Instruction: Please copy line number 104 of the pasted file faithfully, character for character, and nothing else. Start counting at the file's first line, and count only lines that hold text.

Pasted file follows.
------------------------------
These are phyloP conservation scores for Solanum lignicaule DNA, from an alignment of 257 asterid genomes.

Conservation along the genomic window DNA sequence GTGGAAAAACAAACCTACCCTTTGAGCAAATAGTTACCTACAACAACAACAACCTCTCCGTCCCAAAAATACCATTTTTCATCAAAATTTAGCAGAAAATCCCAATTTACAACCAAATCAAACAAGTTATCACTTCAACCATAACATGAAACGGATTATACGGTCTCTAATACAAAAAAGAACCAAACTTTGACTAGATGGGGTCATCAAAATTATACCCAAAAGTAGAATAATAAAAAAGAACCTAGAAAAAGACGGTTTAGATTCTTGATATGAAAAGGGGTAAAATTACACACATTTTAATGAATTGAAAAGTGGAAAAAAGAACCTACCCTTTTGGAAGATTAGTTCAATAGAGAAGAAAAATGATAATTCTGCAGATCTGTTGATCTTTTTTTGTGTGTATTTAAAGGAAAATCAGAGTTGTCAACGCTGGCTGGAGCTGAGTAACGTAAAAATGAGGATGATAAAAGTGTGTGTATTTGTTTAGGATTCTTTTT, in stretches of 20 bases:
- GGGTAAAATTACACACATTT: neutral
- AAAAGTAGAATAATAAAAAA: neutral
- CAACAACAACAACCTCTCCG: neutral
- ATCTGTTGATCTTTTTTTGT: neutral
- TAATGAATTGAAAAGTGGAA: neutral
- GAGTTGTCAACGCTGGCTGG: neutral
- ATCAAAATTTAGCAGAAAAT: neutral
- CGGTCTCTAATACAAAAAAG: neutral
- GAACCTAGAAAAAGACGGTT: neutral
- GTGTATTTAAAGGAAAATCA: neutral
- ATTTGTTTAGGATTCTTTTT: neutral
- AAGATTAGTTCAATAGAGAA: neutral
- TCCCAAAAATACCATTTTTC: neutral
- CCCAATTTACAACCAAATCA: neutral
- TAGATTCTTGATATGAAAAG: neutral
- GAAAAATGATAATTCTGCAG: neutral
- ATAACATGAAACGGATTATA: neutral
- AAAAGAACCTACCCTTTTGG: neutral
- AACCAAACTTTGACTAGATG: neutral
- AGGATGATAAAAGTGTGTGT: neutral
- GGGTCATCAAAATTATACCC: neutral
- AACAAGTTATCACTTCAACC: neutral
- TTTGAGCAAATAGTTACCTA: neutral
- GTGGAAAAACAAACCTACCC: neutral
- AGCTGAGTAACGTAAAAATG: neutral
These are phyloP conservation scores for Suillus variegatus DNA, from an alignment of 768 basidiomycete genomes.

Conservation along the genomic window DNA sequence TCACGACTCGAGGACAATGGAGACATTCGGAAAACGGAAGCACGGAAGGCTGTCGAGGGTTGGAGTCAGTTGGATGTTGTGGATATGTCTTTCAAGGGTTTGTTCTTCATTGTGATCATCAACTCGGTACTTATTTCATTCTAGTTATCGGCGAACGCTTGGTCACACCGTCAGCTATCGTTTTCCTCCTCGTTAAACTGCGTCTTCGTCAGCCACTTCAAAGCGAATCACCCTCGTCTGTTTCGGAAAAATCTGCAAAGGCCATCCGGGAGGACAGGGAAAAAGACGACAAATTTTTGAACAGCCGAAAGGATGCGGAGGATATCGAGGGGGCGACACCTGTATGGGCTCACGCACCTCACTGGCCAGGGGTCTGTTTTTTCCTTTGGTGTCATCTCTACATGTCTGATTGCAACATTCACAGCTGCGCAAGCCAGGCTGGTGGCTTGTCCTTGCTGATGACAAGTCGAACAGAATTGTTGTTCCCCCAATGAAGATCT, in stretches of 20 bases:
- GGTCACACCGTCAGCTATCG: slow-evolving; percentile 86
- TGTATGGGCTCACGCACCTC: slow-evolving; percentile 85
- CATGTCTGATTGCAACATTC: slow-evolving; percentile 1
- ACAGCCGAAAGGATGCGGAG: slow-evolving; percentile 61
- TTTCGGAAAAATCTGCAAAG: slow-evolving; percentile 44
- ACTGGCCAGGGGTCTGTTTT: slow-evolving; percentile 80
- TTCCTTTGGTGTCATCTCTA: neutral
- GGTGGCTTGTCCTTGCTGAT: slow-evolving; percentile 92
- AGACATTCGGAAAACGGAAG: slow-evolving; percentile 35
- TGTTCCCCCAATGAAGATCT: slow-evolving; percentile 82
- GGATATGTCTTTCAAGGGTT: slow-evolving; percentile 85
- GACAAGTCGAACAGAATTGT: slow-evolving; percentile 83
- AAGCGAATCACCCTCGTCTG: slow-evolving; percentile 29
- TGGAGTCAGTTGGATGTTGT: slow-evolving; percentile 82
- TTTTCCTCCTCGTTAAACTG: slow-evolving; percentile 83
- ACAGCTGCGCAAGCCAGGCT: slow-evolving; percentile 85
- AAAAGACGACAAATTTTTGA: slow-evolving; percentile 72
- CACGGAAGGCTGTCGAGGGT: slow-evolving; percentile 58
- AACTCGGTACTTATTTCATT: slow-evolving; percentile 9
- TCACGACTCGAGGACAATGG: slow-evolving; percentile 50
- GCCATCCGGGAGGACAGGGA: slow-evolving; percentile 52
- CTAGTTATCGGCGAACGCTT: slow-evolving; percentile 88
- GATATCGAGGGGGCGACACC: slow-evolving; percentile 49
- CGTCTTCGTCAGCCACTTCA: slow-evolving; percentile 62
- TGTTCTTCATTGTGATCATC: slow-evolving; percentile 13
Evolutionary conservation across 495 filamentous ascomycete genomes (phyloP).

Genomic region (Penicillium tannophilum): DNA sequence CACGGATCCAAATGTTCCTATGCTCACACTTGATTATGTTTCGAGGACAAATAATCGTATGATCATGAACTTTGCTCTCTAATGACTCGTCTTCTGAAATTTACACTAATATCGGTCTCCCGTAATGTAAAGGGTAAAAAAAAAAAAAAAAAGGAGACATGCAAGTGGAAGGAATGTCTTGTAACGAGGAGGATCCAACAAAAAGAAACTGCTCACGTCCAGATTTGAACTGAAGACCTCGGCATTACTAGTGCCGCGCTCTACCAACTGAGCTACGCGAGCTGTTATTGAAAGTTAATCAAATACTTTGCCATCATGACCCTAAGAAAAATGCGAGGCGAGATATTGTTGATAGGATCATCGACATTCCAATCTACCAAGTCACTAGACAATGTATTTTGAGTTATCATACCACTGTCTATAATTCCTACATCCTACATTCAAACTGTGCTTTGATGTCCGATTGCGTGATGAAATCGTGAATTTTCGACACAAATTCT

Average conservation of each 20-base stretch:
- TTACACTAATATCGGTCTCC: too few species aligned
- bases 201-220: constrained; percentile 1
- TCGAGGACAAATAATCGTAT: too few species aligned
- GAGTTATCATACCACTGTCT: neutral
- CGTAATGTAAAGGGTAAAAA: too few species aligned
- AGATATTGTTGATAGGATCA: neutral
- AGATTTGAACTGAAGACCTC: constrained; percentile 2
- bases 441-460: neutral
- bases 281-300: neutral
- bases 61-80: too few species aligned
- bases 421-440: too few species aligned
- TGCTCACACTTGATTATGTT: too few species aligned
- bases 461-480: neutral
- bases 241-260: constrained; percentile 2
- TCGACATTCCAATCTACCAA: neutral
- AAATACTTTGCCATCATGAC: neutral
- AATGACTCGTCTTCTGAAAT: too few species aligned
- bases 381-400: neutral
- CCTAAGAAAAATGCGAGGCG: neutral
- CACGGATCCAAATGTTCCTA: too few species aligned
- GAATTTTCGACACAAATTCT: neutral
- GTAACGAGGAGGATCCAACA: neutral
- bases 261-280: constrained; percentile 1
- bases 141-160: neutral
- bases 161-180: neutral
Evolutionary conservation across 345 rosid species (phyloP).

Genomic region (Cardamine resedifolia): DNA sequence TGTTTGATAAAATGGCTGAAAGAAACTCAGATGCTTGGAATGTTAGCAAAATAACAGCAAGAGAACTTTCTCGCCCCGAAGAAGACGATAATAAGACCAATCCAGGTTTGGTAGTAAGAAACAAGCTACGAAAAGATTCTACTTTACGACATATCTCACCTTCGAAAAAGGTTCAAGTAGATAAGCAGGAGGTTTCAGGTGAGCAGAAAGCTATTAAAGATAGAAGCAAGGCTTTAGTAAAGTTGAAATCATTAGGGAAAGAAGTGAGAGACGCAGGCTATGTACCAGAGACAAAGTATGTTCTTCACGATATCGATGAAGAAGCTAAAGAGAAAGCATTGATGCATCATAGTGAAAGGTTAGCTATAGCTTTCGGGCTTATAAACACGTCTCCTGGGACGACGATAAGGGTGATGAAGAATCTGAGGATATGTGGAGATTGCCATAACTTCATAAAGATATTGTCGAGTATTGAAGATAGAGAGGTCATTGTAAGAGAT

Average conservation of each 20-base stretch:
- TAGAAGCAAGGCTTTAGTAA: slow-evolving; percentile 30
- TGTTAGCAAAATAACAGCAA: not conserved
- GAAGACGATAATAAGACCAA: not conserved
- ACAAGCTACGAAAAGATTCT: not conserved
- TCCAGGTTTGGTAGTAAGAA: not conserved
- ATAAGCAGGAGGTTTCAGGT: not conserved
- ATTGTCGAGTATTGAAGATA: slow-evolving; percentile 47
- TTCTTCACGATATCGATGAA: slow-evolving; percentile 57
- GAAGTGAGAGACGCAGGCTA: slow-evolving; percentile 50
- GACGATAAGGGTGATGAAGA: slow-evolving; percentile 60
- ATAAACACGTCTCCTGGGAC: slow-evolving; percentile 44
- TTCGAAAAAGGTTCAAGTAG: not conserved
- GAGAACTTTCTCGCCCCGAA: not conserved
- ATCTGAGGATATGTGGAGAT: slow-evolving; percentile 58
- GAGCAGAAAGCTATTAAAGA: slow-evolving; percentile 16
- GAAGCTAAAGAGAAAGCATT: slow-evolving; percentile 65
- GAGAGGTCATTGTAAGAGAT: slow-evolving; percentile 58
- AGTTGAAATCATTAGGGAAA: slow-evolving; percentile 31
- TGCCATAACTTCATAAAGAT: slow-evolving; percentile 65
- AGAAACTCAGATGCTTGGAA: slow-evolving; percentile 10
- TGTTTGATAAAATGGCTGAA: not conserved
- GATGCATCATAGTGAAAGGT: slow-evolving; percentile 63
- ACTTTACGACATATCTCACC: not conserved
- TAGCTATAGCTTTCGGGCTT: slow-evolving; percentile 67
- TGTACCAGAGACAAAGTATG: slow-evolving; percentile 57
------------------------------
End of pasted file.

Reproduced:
- TGCCATAACTTCATAAAGAT: slow-evolving; percentile 65